rural urbex

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My plan at this special day was to visit an ancient grave, which is a famous sight in this forest. But after walking through a still working golf course I suddenly noticed something. I could see the outline of a house between the trees. As I went further into the grove I found there the remains of an old village that had once belonged to the golf course.

I could see the outline of a house between the trees. Beside two small one-family houses were the remains of a possibly old factory and a house, which was used for the storage of golf caddies. It was spooky to see the old equipment, which once had to be a luxury property. I did not visit the tomb on this day, but spent several hours in the ghostly old golf town.

This beautiful old farmhouse can be found on the back roads of Greenback, Tennessee. As far as I know, it has been abandoned for many, many years. I’ve been told that at some point, the first floor of the house was used as some sort of gift shop that sold flower arrangements.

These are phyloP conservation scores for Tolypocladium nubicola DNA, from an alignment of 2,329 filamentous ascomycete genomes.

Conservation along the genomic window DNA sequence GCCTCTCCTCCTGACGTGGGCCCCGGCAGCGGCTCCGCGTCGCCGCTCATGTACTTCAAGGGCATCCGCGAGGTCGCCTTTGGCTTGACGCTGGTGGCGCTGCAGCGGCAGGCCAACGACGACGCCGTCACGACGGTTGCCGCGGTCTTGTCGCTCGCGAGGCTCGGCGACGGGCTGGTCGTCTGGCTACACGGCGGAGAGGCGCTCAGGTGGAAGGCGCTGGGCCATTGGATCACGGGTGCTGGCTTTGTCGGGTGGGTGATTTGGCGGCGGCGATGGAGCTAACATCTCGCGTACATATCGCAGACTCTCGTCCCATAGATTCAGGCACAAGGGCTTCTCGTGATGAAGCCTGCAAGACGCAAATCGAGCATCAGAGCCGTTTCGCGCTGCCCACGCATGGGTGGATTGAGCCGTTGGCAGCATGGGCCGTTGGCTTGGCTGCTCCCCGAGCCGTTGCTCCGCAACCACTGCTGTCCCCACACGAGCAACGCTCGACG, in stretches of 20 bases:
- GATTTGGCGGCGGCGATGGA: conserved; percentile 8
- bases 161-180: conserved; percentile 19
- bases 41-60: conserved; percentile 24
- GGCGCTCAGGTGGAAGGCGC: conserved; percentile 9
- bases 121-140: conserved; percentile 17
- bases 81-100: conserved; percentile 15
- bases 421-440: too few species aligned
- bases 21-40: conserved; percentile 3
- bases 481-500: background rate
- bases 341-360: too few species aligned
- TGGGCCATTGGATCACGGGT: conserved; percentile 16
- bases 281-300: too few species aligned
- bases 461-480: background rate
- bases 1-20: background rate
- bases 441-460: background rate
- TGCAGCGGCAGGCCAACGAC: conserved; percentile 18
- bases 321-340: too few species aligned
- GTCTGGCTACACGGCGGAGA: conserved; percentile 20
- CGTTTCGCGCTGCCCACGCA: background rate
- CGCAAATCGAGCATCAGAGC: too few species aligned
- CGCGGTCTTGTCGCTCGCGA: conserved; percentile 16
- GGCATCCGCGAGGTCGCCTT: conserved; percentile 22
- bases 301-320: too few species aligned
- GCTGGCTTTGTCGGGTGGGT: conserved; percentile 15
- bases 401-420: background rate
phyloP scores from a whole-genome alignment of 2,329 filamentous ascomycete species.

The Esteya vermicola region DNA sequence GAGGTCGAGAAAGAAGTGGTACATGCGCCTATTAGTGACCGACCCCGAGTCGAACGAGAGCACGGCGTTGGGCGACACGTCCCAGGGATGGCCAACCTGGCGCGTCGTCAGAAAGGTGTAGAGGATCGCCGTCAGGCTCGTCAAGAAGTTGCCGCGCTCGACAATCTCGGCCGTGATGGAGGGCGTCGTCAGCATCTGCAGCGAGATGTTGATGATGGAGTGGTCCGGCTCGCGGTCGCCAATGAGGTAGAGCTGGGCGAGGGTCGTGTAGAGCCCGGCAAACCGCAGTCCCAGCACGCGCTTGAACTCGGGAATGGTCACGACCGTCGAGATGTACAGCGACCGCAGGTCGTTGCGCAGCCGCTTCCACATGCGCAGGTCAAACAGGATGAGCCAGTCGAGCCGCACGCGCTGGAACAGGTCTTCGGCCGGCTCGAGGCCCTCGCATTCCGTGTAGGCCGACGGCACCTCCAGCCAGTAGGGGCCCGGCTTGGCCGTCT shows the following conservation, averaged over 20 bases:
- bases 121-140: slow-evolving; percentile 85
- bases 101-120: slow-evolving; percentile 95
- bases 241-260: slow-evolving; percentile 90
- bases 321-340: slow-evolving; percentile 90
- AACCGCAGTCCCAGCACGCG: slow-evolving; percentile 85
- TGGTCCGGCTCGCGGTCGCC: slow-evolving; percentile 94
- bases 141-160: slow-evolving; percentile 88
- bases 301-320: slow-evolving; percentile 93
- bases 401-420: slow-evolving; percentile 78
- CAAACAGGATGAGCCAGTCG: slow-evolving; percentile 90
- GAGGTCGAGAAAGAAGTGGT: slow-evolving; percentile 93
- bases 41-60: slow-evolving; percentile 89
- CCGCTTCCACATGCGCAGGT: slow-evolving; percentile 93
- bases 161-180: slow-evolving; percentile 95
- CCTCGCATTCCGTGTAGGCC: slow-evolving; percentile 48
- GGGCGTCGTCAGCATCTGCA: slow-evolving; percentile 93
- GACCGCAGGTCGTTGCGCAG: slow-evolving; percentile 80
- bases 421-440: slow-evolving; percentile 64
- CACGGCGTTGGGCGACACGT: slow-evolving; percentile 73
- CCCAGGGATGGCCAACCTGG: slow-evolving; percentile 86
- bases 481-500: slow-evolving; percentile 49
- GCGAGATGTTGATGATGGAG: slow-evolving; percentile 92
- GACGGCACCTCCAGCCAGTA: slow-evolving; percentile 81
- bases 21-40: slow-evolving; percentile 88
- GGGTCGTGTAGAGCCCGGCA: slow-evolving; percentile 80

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Tiger Balm Gardens is the name of public gardens that existed in three East Asia locations. They are also known as Haw Par Villa gardens.

All three Tiger Balm Garden locations were built by the Aw family (Aw Boon Haw and Aw Boon Par). They were created to promote the Tiger Balm products produced by the family.

The original garden was located in Hong Kong but is now closed. The second is in Singapore (The one above), and a third is in Fujian province of Mainland China.

The gardens contain statues and dioramas depicting scenes from Chinese folklore, legends, history and illustrations of various aspects of Confucianism.


Taken by me in Singapore.

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• THIS house. Built in 1803 by one of George Washingtons generals (General Ford I believe?) the man who owns the property gave us soooo much history and information, even gave us directions to the builders grave! One of the best examples of early American history, just sitting in a field rotting away beautifully. I can’t wait to come back (when it’s warm) and hike up the hill to find his grave. We were so blessed to find it, and find a owner who was happy with us taking pictures and walking around. • Highway 68 in Mount Orab, Ohio •